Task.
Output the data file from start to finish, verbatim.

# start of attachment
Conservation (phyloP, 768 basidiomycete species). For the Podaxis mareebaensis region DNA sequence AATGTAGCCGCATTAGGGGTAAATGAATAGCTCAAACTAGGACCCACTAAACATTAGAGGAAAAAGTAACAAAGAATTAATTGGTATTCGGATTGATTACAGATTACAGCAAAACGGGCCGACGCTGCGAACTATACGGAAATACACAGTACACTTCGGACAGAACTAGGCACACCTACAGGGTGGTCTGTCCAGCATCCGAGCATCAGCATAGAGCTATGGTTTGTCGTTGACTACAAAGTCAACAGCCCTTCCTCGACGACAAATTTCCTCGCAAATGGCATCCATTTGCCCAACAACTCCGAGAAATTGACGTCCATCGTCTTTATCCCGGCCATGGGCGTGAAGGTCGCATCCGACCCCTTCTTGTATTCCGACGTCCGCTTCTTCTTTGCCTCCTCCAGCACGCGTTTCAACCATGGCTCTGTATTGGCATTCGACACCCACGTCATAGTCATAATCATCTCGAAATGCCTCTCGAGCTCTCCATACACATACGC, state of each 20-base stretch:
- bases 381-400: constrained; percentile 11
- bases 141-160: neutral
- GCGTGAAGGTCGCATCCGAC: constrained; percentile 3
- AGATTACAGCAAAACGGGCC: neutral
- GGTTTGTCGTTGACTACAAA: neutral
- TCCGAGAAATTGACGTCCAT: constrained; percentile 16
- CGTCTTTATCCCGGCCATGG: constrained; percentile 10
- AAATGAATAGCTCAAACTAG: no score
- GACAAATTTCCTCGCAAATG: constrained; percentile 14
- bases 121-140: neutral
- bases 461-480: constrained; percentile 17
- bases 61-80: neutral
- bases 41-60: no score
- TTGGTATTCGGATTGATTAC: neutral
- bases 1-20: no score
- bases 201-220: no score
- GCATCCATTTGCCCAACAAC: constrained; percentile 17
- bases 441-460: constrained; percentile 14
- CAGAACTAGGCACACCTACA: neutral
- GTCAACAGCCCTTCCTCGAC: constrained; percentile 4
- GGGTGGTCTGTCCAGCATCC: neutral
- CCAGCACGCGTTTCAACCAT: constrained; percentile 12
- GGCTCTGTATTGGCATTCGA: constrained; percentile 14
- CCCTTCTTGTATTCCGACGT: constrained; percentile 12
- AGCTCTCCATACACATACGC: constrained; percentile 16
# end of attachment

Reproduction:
Conservation (phyloP, 768 basidiomycete species). For the Podaxis mareebaensis region DNA sequence AATGTAGCCGCATTAGGGGTAAATGAATAGCTCAAACTAGGACCCACTAAACATTAGAGGAAAAAGTAACAAAGAATTAATTGGTATTCGGATTGATTACAGATTACAGCAAAACGGGCCGACGCTGCGAACTATACGGAAATACACAGTACACTTCGGACAGAACTAGGCACACCTACAGGGTGGTCTGTCCAGCATCCGAGCATCAGCATAGAGCTATGGTTTGTCGTTGACTACAAAGTCAACAGCCCTTCCTCGACGACAAATTTCCTCGCAAATGGCATCCATTTGCCCAACAACTCCGAGAAATTGACGTCCATCGTCTTTATCCCGGCCATGGGCGTGAAGGTCGCATCCGACCCCTTCTTGTATTCCGACGTCCGCTTCTTCTTTGCCTCCTCCAGCACGCGTTTCAACCATGGCTCTGTATTGGCATTCGACACCCACGTCATAGTCATAATCATCTCGAAATGCCTCTCGAGCTCTCCATACACATACGC, state of each 20-base stretch:
- bases 381-400: constrained; percentile 11
- bases 141-160: neutral
- GCGTGAAGGTCGCATCCGAC: constrained; percentile 3
- AGATTACAGCAAAACGGGCC: neutral
- GGTTTGTCGTTGACTACAAA: neutral
- TCCGAGAAATTGACGTCCAT: constrained; percentile 16
- CGTCTTTATCCCGGCCATGG: constrained; percentile 10
- AAATGAATAGCTCAAACTAG: no score
- GACAAATTTCCTCGCAAATG: constrained; percentile 14
- bases 121-140: neutral
- bases 461-480: constrained; percentile 17
- bases 61-80: neutral
- bases 41-60: no score
- TTGGTATTCGGATTGATTAC: neutral
- bases 1-20: no score
- bases 201-220: no score
- GCATCCATTTGCCCAACAAC: constrained; percentile 17
- bases 441-460: constrained; percentile 14
- CAGAACTAGGCACACCTACA: neutral
- GTCAACAGCCCTTCCTCGAC: constrained; percentile 4
- GGGTGGTCTGTCCAGCATCC: neutral
- CCAGCACGCGTTTCAACCAT: constrained; percentile 12
- GGCTCTGTATTGGCATTCGA: constrained; percentile 14
- CCCTTCTTGTATTCCGACGT: constrained; percentile 12
- AGCTCTCCATACACATACGC: constrained; percentile 16